Sunday, March 2, 2014
I've been mulling over in my head the past few days how to write this post. What to say. How to say it. What it all means...
I wanted to say something insightful. Meaningful. Beautiful.
But the truth is, I'm at a loss. I still don't know what to say. How to say it. What kind of structure or format to use to give it life.
So I'm just going to ramble. All these thoughts and more have been going through my mind this past week.
Sarah Jones will be missed. I didn't know her. Never met her. Never heard her name until last week. But I mourn her passing anyway. She was one of us. She toiled away below the line; one of the many thousands of unsung heros of the film industry. Those who help enlighten and entertain the rest of the world without ever being in the spotlight; without any more acknowledgement for a job well done than a paycheck. She was one of us. A family member I had yet to meet.
She deserved better. Her death was 100% preventable. It wasn't an accident. It was negligence. It was entirely stupid. I don't think I have to go into the reasons why. It's pretty obvious which idiotic decisions were the ones that led to her death, which makes this whole thing even more shocking. THE POTENTIAL FOR SOMETHING TO GO WRONG WAS. SO. OBVIOUS. I first heard about the incident when a co-worker showed me a Google image of the tracks and trestle.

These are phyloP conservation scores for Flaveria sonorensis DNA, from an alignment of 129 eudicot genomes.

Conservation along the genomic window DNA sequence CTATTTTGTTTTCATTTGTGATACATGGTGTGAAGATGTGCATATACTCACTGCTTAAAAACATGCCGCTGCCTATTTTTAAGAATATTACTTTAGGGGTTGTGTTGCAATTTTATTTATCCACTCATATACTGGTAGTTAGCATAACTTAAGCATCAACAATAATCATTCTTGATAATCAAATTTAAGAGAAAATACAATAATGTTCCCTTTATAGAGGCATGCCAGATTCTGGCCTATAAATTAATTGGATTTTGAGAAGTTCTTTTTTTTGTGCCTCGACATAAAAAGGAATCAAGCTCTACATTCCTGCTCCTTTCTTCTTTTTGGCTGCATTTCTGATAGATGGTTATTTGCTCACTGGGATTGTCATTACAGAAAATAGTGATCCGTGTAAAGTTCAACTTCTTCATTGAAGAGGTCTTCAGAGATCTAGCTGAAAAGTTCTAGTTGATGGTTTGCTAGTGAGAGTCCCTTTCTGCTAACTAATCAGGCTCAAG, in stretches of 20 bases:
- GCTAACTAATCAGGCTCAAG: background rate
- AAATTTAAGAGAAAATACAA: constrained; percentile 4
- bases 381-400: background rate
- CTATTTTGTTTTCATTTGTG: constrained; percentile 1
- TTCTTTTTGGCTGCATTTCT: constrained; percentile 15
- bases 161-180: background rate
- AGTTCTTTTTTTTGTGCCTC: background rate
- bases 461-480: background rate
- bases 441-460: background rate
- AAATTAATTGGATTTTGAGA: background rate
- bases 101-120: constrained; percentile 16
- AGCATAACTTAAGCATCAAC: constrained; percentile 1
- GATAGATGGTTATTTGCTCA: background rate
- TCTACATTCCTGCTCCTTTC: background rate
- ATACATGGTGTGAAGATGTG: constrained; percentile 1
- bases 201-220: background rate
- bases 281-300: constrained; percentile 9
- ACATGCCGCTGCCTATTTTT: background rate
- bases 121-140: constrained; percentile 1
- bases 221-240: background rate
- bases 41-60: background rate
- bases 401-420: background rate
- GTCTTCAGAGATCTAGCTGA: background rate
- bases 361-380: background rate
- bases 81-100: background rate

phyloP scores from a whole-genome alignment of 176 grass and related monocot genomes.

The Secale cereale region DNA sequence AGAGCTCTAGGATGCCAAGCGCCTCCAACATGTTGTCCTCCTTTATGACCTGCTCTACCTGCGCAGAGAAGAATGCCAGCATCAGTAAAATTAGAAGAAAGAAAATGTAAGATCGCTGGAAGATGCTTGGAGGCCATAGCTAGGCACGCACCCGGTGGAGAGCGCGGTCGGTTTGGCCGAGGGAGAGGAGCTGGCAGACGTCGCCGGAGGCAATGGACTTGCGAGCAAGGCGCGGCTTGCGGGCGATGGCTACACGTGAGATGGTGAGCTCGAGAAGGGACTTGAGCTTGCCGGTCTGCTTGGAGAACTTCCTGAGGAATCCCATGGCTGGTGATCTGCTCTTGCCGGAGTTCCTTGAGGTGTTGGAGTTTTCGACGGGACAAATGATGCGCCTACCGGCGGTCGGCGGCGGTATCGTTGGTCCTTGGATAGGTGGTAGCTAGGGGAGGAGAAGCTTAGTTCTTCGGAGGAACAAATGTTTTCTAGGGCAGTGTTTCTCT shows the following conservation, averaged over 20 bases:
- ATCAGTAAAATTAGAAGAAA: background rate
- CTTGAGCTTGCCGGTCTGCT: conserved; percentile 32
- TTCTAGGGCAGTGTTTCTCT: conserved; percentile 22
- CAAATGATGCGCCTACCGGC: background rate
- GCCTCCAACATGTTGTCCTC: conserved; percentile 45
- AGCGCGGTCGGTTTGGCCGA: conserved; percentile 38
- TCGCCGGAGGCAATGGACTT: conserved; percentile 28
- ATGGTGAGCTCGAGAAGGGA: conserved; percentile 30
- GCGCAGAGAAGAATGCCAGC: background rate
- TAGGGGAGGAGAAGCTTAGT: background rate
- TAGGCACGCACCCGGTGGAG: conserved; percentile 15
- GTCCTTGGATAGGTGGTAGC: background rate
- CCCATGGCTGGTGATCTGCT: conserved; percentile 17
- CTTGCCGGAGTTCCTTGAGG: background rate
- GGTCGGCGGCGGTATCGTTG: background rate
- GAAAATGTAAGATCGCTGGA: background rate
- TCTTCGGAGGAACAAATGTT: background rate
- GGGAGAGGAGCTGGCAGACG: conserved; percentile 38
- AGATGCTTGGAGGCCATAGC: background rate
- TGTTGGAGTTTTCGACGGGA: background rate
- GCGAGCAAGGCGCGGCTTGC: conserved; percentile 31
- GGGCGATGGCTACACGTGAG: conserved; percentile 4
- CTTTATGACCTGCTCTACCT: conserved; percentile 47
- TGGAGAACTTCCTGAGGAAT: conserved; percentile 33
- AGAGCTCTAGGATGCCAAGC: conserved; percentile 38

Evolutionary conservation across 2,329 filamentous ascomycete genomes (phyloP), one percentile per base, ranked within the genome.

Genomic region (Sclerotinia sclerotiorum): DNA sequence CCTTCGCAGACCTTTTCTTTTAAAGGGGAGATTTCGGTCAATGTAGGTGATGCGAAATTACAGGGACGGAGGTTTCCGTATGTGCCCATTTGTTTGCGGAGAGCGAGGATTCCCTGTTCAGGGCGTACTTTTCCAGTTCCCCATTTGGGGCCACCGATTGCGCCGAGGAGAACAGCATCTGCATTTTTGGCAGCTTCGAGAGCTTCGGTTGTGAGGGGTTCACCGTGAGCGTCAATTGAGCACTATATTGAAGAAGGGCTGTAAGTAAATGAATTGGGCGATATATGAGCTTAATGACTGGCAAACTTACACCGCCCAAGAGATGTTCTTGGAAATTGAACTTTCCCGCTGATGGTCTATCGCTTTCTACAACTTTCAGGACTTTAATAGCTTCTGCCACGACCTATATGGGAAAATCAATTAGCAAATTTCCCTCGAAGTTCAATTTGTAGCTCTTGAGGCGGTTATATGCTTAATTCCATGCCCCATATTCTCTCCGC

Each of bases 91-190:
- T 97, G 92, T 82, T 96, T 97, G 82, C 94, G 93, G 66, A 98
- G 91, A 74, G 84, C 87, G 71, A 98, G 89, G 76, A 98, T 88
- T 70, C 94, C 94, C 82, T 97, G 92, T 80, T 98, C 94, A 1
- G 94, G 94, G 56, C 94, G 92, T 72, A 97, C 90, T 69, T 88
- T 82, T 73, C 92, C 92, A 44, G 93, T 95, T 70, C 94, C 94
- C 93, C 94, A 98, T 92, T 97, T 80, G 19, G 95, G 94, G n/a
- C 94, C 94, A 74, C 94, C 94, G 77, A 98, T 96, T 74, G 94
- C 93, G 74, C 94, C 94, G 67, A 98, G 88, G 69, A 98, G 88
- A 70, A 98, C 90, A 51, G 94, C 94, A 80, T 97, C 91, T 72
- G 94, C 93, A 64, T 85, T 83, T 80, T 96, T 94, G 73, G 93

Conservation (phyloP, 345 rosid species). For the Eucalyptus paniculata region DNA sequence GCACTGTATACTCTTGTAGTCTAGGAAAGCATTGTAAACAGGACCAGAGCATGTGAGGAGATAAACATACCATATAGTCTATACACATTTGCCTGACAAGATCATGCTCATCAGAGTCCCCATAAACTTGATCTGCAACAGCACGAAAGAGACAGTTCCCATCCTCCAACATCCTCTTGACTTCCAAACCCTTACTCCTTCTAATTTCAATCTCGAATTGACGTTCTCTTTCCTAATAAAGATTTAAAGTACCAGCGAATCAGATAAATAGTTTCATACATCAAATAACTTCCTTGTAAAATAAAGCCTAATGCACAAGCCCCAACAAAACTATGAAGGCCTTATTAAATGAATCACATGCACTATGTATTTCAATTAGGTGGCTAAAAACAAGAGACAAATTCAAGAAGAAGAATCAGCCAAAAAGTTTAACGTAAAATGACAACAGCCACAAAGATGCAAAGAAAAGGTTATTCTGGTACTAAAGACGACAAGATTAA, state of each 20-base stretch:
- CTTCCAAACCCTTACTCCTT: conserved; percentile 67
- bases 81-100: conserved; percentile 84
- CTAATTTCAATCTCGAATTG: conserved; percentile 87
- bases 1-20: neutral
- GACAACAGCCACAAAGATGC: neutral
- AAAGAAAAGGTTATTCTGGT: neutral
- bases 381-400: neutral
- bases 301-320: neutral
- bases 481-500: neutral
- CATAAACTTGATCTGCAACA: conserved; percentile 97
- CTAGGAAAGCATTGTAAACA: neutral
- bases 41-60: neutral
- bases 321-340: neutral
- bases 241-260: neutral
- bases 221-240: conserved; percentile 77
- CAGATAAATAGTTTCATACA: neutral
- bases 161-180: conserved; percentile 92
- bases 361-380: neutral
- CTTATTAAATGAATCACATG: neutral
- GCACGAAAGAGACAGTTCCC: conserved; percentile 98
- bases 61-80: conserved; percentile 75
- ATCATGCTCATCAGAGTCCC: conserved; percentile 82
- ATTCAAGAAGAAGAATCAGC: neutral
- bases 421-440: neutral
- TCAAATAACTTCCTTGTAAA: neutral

"Do you think it'd be a good idea to be working on those tracks if it was live?"
"Do you think it'd be a good idea to be working on that truss?"
"Good. Because someone thought it'd be a good idea. And then a train came trough when they were shooting. Some crew members got sent to the hospital and a girl died."
Those were all the details I knew at that point. But I knew enough to see that the whole situation was stupid. I was thousands of miles away and looking at a satellite image on a damn iPhone, and even I knew the situation was as stupid as it could get. Who in their right mind there thought it was a good idea? That it was worth the risk? Why didn't anyone speak up? Why didn't anyone stand up for their fellow brothers and sisters? Somebody failed her. And it wasn't just the Producers, AD or whoever it was that told them to set up the shot on the tracks. It was also everyone on that crew who saw the potential for danger and didn't say a damn thing. It was everyone who continued to work on those tracks after two trains had already barreled through. It was everyone who didn't care enough to ask the appropriate questions; everyone who thought they were immortal to life's tragedies. We're supposed to take care of our own. We failed.